The Mercedes-Benz B-Class has always been a bit of an oddball in the highly opinionated Canadian consumer market. Most write it off almost immediately as being “not really a Benz” and not a great value. These criticisms often stem from unfair comparisons that seem to rule against the B-Class. Having never driven the previous-generation B200 or B200 Turbo, we decided to sample a 2014 Mercedes-Benz B250 to see how it actually stands up against its competitors.
Starting at a reasonable $30,500, the new B250 is sold as a Sports Tourer. It is not a hot hatch, and it should not be compared to the likes of the Volkswagen GTI or the Ford Focus ST. Those are vehicles with manual gearboxes, loud exhaust notes, and are targeted directly towards the enthusiast. The B-Class is a compact hatch that has enough get-up-and-go to keep up nicely with the rest of traffic, while being comfortable enough to rack up the miles without any discomfort. It does all of this while being adequately sized to park nearly anywhere. Plus, the Mercedes-Benz three-pointed star on the hood is always a good thing.
Under the hood of the B250 is a 2.0L turbocharged 4-cylinder engine, not unlike the motors in most of today’s hot hatches. However, this one isn’t tuned for performance, and that’s completely all right. This “Sports Tourer” is tuned for efficiency – we observed as low as 7.1L/100km in a combined cycle using 91-Octane fuel. The 2.0L turbo-four is mated to a 7-speed dual-clutch transmission, and puts out 208-horsepower and 258 lb-ft of torque. The turbocharger’s boost pressure can vary from 11.7 to 14.7 psi when required, making for some very surprising bursts of power. This little guy isn’t the fastest kid on the block, but it definitely gets around without any complaints. As much as the enthusiasts among us would appreciate a manual, there just isn’t a market for one in this class of car.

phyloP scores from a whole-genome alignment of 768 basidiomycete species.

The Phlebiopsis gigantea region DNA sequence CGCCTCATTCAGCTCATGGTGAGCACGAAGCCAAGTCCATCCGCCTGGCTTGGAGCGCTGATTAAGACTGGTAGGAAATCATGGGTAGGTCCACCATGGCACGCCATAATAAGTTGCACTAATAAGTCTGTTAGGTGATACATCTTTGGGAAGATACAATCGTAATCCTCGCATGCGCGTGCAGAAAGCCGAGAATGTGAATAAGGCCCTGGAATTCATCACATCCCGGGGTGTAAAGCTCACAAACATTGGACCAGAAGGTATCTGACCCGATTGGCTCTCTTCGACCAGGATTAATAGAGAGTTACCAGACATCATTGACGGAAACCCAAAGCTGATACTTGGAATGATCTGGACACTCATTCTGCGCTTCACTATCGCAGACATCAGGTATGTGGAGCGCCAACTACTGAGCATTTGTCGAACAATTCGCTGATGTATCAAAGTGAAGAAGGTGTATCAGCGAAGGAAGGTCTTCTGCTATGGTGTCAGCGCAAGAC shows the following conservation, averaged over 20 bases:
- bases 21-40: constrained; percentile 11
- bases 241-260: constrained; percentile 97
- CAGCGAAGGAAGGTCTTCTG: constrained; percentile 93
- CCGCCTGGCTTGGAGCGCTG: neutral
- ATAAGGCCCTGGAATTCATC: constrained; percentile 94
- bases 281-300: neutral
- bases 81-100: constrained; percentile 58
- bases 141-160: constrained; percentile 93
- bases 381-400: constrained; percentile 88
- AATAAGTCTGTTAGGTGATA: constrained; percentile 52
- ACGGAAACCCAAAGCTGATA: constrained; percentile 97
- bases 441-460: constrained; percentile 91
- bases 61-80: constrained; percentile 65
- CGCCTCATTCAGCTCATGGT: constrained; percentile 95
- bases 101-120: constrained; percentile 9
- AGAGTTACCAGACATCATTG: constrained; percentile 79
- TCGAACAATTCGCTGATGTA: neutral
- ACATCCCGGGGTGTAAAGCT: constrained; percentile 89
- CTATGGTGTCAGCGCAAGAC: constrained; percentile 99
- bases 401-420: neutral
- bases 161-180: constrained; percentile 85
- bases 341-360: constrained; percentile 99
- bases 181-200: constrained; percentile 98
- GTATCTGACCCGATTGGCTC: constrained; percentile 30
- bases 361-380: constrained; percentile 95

It’s important to note that the B-Class’ chassis has been designed for the future – it will be able to accommodate a huge variety of different powertrains, eventually leading to the fuel-cell. On-board are three drive modes; Economy, Sport, and Manual. Mercedes-Benz rightfully figures that the typical B-Class driver will be opting to conserve as much fuel as possible, so the B250 is set to revert to Economy every time the car is started. As expected, these modes slightly modify throttle response and shift points to the driver’s desire. There are paddle shifters available as well, and in Sport mode, they are pretty darn responsive and get the car moving along surprisingly well.
Our tester was equipped with a few toys. The $750 Bi-Xenon Headlamp Package adds the same as well as LED daytime running lights, the $2400 Premium Package adds a panoramic sunroof, heated seats, automatic climate control, and the Mercedes-Benz media interface. This B250 was also equipped with the $2000 Driving Assistance Package, which adds things like blind spot assist as well as lane keep assist. It was, however, lacking the $1200 Memory Package which adds power seats with memory. Low price or not, we believe a Mercedes-Benz should come standard with power seats. It is obvious though that the designers over at Mercedes have worked their magic on the baby model as well – the attention to detail on the B250 is very good.
The front-wheel-drive B250 is surprisingly spacious on the inside. The Artico “leather” is of decent quality, and the average buyer will never be able to tell the difference. The B-Class feels a bit more upscale than its as-tested price of $35,000 would have you believe. Its tall profile means headroom is substantial for nearly everyone, and the driving position is quite good – even the steering wheel feels of high quality. Mercedes-Benz’s media interface is quite good, if not a bit dated, and is very simple to use. The rotator knob to control it is pretty simple and quite similar to others across the lineup. There is a USB port, but unfortunately it does not work with iPods – Apple fans must use the proprietary Mercedes-Benz iPod cable (provided).
With the B-Class there’s very little not to like – we do think the transmission could be a lot better. We felt some lag when accelerating from a dead stop, not exactly typical for the Mercedes-Benz transmissions. Shifting between Park, Reverse, Neutral, and Drive is done via a console shifter like in other Mercedes applications. It’s not the most conveniently-located, but it does the job decently well. The auto start/stop technology is a bit too intrusive and far too sensitive. However, the system does work well and isn’t as clunky as some competitors’ applications. Its contribution to good fuel economy cannot be denied. At the end of the day, the 2014 Mercedes-Benz B250 makes a compelling argument for itself as an urban commuter for the upscale buyer.
2014 Mercedes-Benz B250 Gallery